N.J. pension investment panel to disclose fees, bonuses

TRENTON — The New Jersey State Investment Council, seeking to resolve a dispute with the heads of the public worker pension funds, voted Wednesday to report five years' worth of fees, bonuses and performance data for the state's investments.

Tom Byrne, chairman of the council overseeing the investments, said it was unclear how long it would take to compile the report, which will include alternative investments managed externally and funds managed in-house. Council members comprised of governor appointees and pension fund trustees voted unanimously.

"We just want to put it out there and be totally transparent," Byrne said after the meeting.

Pension fund trustees in April began demanding an audit of the state's investments in alternatives, — like hedge funds and real estate — saying the exploding fees and bonuses paid to managers seemed out of line with the returns they've delivered. They've also questioned the changing nomenclature and types of fees reported over the years.

In 2014, the fees and bonuses for the alternative investments hit a high. The state spent about $265 million on management fees and expenses and $335 million on performance bonuses, which are referred to as "performance allocation" in the State Investment Council annual report. It reported $400 million in fees and expenses and $25 million in "commissions" in 2013.

Members of the investment council have defended the shift into alternatives as a prudent strategy for protecting workers' and retirees' money while boosting yields.

They also point out the state only awards larger bonuses when it receives larger returns, and that the figures appeared higher in 2014 because the division included fees not previously reported.

While the Division of Investment manages the majority of the pension funds internally, some categories require highly specialized investment professionals, Byrne said.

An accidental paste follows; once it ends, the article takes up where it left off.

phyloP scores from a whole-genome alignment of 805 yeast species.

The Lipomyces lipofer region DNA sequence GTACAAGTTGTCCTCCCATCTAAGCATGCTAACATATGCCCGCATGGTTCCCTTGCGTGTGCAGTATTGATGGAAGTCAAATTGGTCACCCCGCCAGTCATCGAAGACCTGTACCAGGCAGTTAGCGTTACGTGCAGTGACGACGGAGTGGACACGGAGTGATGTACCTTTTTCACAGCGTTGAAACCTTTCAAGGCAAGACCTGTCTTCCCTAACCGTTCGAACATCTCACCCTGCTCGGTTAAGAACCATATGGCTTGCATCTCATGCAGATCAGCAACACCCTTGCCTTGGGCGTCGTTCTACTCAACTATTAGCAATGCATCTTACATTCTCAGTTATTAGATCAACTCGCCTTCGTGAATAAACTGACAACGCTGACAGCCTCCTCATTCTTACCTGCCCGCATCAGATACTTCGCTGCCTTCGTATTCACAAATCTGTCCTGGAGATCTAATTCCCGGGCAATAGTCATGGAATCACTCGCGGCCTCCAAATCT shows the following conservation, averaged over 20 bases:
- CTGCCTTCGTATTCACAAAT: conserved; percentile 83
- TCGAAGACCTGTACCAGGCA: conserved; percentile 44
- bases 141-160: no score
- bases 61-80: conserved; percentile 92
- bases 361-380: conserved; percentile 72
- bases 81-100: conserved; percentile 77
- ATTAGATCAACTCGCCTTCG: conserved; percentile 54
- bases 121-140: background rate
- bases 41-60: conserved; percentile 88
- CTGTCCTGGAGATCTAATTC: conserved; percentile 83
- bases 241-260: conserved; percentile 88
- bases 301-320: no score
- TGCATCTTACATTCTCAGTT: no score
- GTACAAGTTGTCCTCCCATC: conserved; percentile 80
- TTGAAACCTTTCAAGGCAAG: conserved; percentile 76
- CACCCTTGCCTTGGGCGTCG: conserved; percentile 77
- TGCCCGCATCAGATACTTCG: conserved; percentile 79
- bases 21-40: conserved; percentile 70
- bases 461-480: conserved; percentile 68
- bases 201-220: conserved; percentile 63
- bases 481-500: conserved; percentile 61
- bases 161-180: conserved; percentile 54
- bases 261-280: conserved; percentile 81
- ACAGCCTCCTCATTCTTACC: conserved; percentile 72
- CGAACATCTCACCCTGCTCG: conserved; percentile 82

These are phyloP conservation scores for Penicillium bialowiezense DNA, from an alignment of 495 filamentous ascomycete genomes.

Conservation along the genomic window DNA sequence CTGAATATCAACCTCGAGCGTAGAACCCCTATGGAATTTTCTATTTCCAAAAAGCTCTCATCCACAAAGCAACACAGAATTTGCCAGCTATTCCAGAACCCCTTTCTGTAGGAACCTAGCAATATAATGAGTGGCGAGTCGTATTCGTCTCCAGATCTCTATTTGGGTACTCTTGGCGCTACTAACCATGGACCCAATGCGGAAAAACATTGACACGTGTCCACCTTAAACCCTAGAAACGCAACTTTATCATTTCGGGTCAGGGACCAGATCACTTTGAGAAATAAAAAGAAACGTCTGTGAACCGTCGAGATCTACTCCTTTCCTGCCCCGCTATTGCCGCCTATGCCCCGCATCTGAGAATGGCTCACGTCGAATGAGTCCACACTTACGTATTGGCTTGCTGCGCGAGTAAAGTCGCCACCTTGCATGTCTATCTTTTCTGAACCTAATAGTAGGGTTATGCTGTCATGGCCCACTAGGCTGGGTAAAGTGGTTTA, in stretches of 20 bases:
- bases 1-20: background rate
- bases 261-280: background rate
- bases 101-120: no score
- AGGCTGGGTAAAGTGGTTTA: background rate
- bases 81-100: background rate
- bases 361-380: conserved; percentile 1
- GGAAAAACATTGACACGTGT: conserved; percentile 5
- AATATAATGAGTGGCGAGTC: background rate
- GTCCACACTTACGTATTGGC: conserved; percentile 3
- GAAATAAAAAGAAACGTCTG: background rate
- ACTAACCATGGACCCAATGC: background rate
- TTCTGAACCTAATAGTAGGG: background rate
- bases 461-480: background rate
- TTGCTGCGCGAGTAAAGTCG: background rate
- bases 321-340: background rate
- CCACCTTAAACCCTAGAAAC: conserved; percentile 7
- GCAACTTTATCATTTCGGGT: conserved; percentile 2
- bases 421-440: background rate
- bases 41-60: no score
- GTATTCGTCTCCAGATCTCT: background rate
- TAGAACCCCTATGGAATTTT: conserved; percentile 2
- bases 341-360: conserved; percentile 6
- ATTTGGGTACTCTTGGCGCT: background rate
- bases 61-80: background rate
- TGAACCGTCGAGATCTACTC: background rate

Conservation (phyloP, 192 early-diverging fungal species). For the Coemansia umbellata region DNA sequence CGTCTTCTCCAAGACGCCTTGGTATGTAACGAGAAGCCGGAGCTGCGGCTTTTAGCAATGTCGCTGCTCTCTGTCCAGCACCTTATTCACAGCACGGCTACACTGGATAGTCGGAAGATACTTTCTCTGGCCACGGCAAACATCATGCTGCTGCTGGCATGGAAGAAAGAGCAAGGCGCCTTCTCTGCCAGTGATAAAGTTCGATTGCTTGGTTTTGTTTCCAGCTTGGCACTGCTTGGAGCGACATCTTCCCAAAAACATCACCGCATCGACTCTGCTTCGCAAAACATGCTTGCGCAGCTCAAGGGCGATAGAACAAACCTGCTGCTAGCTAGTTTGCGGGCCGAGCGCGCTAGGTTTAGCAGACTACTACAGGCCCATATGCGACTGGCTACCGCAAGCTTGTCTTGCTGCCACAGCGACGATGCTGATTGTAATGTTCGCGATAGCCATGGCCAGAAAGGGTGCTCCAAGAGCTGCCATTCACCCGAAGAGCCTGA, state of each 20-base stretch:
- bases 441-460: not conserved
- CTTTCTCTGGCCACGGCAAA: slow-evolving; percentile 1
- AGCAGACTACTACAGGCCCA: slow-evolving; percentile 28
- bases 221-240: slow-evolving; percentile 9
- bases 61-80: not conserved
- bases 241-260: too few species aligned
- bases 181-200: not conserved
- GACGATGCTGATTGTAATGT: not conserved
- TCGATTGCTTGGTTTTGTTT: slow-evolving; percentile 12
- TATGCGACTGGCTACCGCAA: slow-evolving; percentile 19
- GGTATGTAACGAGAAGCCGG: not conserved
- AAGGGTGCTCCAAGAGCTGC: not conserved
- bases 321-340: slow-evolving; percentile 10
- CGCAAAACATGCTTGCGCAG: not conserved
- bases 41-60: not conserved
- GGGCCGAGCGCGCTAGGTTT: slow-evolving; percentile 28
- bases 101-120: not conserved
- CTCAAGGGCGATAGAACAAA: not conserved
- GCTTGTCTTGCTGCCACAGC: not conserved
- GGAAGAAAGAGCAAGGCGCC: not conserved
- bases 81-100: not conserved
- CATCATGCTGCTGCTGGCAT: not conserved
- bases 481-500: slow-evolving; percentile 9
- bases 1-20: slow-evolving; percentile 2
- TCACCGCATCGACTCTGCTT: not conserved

"Not everybody can do this kind of stuff," Byrne said Wednesday. "You know, the Yankees could have saved a lot of money on salary if they had hired me to play shortstop instead of Derek Jeter, right? But the overall results might not have been as good."

In the latest round of this ongoing dispute, Gov. Chris Christie's administration in September told the pension fund trustees elected by beneficiaries they have no authority to request an audit of their fund's investments, Tom Bruno, chairman of the Public Employee Retirement System said, declaring a stalemate.

After Wednesday's vote, Bruno told NJ Advance Media he was "cautiously optimistic."

"I don't know what the final report will look like, but I'm at least happy that they're hearing us and taking steps... But until I see the final products it's hard to get jazzed up about it."

That report, he said, will either lay to rest workers' and retirees' fears that they're overpaying or change the council's thinking on alternatives.

Still, Bruno said he's not abandoning his fight for a full forensic audit of the state's investment expenses.

"People want to know the money they've entrusted to the pension division is getting the most bang for its buck and is not being used to further someone's political career and that these are warranted fees," Bruno said.

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